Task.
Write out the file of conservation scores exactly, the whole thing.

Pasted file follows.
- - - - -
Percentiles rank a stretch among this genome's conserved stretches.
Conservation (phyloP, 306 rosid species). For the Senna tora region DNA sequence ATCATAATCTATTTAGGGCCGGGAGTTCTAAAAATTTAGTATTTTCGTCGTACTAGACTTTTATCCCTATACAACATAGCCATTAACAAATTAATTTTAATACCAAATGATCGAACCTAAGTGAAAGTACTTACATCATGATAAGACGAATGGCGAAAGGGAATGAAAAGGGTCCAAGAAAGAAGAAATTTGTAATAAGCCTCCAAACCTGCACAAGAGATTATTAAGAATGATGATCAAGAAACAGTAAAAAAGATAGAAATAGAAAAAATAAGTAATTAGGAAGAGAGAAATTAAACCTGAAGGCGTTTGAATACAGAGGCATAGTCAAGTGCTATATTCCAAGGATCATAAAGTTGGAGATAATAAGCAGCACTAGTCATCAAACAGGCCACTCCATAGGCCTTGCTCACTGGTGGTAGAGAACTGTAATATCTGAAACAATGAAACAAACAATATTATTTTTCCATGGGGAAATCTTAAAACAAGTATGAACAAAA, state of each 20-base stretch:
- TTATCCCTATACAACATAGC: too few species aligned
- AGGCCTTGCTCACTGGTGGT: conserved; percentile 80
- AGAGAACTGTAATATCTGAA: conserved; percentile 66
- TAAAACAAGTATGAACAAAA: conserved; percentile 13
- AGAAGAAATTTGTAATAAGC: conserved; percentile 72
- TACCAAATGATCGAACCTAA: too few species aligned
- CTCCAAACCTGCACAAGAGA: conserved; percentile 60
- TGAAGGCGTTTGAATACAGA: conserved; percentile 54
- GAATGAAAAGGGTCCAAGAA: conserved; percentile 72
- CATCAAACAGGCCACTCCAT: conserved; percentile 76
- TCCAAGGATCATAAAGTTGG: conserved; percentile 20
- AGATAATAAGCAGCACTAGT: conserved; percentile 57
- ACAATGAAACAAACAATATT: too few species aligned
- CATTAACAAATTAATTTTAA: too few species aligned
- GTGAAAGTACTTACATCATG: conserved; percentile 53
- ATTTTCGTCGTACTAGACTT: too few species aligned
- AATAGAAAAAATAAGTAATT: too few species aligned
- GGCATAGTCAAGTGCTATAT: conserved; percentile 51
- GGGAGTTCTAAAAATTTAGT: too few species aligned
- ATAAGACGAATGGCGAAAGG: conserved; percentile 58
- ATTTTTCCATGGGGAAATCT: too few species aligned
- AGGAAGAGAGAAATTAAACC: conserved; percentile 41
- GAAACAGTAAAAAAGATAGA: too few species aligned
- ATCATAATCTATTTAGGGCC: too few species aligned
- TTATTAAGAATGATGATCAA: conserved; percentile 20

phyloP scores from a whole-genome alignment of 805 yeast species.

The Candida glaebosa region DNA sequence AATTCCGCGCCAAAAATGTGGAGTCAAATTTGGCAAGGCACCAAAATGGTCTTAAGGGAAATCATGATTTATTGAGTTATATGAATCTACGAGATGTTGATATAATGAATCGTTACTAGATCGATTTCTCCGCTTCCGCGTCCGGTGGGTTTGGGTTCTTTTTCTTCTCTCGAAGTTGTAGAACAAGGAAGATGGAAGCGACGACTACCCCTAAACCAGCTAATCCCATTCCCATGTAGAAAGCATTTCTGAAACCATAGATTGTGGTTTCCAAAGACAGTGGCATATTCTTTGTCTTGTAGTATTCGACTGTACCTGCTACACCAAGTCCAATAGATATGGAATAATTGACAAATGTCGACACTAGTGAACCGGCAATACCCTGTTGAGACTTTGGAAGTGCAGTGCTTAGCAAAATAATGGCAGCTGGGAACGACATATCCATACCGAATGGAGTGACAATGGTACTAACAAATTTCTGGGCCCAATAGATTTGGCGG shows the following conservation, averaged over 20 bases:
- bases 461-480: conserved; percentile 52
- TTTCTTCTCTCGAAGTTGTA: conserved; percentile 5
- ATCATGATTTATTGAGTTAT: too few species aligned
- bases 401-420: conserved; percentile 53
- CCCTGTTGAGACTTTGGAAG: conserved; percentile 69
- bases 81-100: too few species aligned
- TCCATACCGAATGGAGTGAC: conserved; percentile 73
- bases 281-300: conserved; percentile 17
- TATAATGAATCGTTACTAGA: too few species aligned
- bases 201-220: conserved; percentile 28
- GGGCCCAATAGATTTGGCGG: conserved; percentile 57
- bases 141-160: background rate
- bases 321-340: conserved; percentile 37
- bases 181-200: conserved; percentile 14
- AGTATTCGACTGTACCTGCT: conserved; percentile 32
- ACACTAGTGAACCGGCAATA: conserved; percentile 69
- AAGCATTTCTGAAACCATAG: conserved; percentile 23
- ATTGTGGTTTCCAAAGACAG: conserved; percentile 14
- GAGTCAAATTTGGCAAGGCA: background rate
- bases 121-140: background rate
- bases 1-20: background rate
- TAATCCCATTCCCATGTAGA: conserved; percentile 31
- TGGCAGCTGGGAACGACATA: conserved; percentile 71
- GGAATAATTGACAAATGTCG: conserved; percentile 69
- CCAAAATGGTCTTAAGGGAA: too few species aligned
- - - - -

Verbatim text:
Percentiles rank a stretch among this genome's conserved stretches.
Conservation (phyloP, 306 rosid species). For the Senna tora region DNA sequence ATCATAATCTATTTAGGGCCGGGAGTTCTAAAAATTTAGTATTTTCGTCGTACTAGACTTTTATCCCTATACAACATAGCCATTAACAAATTAATTTTAATACCAAATGATCGAACCTAAGTGAAAGTACTTACATCATGATAAGACGAATGGCGAAAGGGAATGAAAAGGGTCCAAGAAAGAAGAAATTTGTAATAAGCCTCCAAACCTGCACAAGAGATTATTAAGAATGATGATCAAGAAACAGTAAAAAAGATAGAAATAGAAAAAATAAGTAATTAGGAAGAGAGAAATTAAACCTGAAGGCGTTTGAATACAGAGGCATAGTCAAGTGCTATATTCCAAGGATCATAAAGTTGGAGATAATAAGCAGCACTAGTCATCAAACAGGCCACTCCATAGGCCTTGCTCACTGGTGGTAGAGAACTGTAATATCTGAAACAATGAAACAAACAATATTATTTTTCCATGGGGAAATCTTAAAACAAGTATGAACAAAA, state of each 20-base stretch:
- TTATCCCTATACAACATAGC: too few species aligned
- AGGCCTTGCTCACTGGTGGT: conserved; percentile 80
- AGAGAACTGTAATATCTGAA: conserved; percentile 66
- TAAAACAAGTATGAACAAAA: conserved; percentile 13
- AGAAGAAATTTGTAATAAGC: conserved; percentile 72
- TACCAAATGATCGAACCTAA: too few species aligned
- CTCCAAACCTGCACAAGAGA: conserved; percentile 60
- TGAAGGCGTTTGAATACAGA: conserved; percentile 54
- GAATGAAAAGGGTCCAAGAA: conserved; percentile 72
- CATCAAACAGGCCACTCCAT: conserved; percentile 76
- TCCAAGGATCATAAAGTTGG: conserved; percentile 20
- AGATAATAAGCAGCACTAGT: conserved; percentile 57
- ACAATGAAACAAACAATATT: too few species aligned
- CATTAACAAATTAATTTTAA: too few species aligned
- GTGAAAGTACTTACATCATG: conserved; percentile 53
- ATTTTCGTCGTACTAGACTT: too few species aligned
- AATAGAAAAAATAAGTAATT: too few species aligned
- GGCATAGTCAAGTGCTATAT: conserved; percentile 51
- GGGAGTTCTAAAAATTTAGT: too few species aligned
- ATAAGACGAATGGCGAAAGG: conserved; percentile 58
- ATTTTTCCATGGGGAAATCT: too few species aligned
- AGGAAGAGAGAAATTAAACC: conserved; percentile 41
- GAAACAGTAAAAAAGATAGA: too few species aligned
- ATCATAATCTATTTAGGGCC: too few species aligned
- TTATTAAGAATGATGATCAA: conserved; percentile 20

phyloP scores from a whole-genome alignment of 805 yeast species.

The Candida glaebosa region DNA sequence AATTCCGCGCCAAAAATGTGGAGTCAAATTTGGCAAGGCACCAAAATGGTCTTAAGGGAAATCATGATTTATTGAGTTATATGAATCTACGAGATGTTGATATAATGAATCGTTACTAGATCGATTTCTCCGCTTCCGCGTCCGGTGGGTTTGGGTTCTTTTTCTTCTCTCGAAGTTGTAGAACAAGGAAGATGGAAGCGACGACTACCCCTAAACCAGCTAATCCCATTCCCATGTAGAAAGCATTTCTGAAACCATAGATTGTGGTTTCCAAAGACAGTGGCATATTCTTTGTCTTGTAGTATTCGACTGTACCTGCTACACCAAGTCCAATAGATATGGAATAATTGACAAATGTCGACACTAGTGAACCGGCAATACCCTGTTGAGACTTTGGAAGTGCAGTGCTTAGCAAAATAATGGCAGCTGGGAACGACATATCCATACCGAATGGAGTGACAATGGTACTAACAAATTTCTGGGCCCAATAGATTTGGCGG shows the following conservation, averaged over 20 bases:
- bases 461-480: conserved; percentile 52
- TTTCTTCTCTCGAAGTTGTA: conserved; percentile 5
- ATCATGATTTATTGAGTTAT: too few species aligned
- bases 401-420: conserved; percentile 53
- CCCTGTTGAGACTTTGGAAG: conserved; percentile 69
- bases 81-100: too few species aligned
- TCCATACCGAATGGAGTGAC: conserved; percentile 73
- bases 281-300: conserved; percentile 17
- TATAATGAATCGTTACTAGA: too few species aligned
- bases 201-220: conserved; percentile 28
- GGGCCCAATAGATTTGGCGG: conserved; percentile 57
- bases 141-160: background rate
- bases 321-340: conserved; percentile 37
- bases 181-200: conserved; percentile 14
- AGTATTCGACTGTACCTGCT: conserved; percentile 32
- ACACTAGTGAACCGGCAATA: conserved; percentile 69
- AAGCATTTCTGAAACCATAG: conserved; percentile 23
- ATTGTGGTTTCCAAAGACAG: conserved; percentile 14
- GAGTCAAATTTGGCAAGGCA: background rate
- bases 121-140: background rate
- bases 1-20: background rate
- TAATCCCATTCCCATGTAGA: conserved; percentile 31
- TGGCAGCTGGGAACGACATA: conserved; percentile 71
- GGAATAATTGACAAATGTCG: conserved; percentile 69
- CCAAAATGGTCTTAAGGGAA: too few species aligned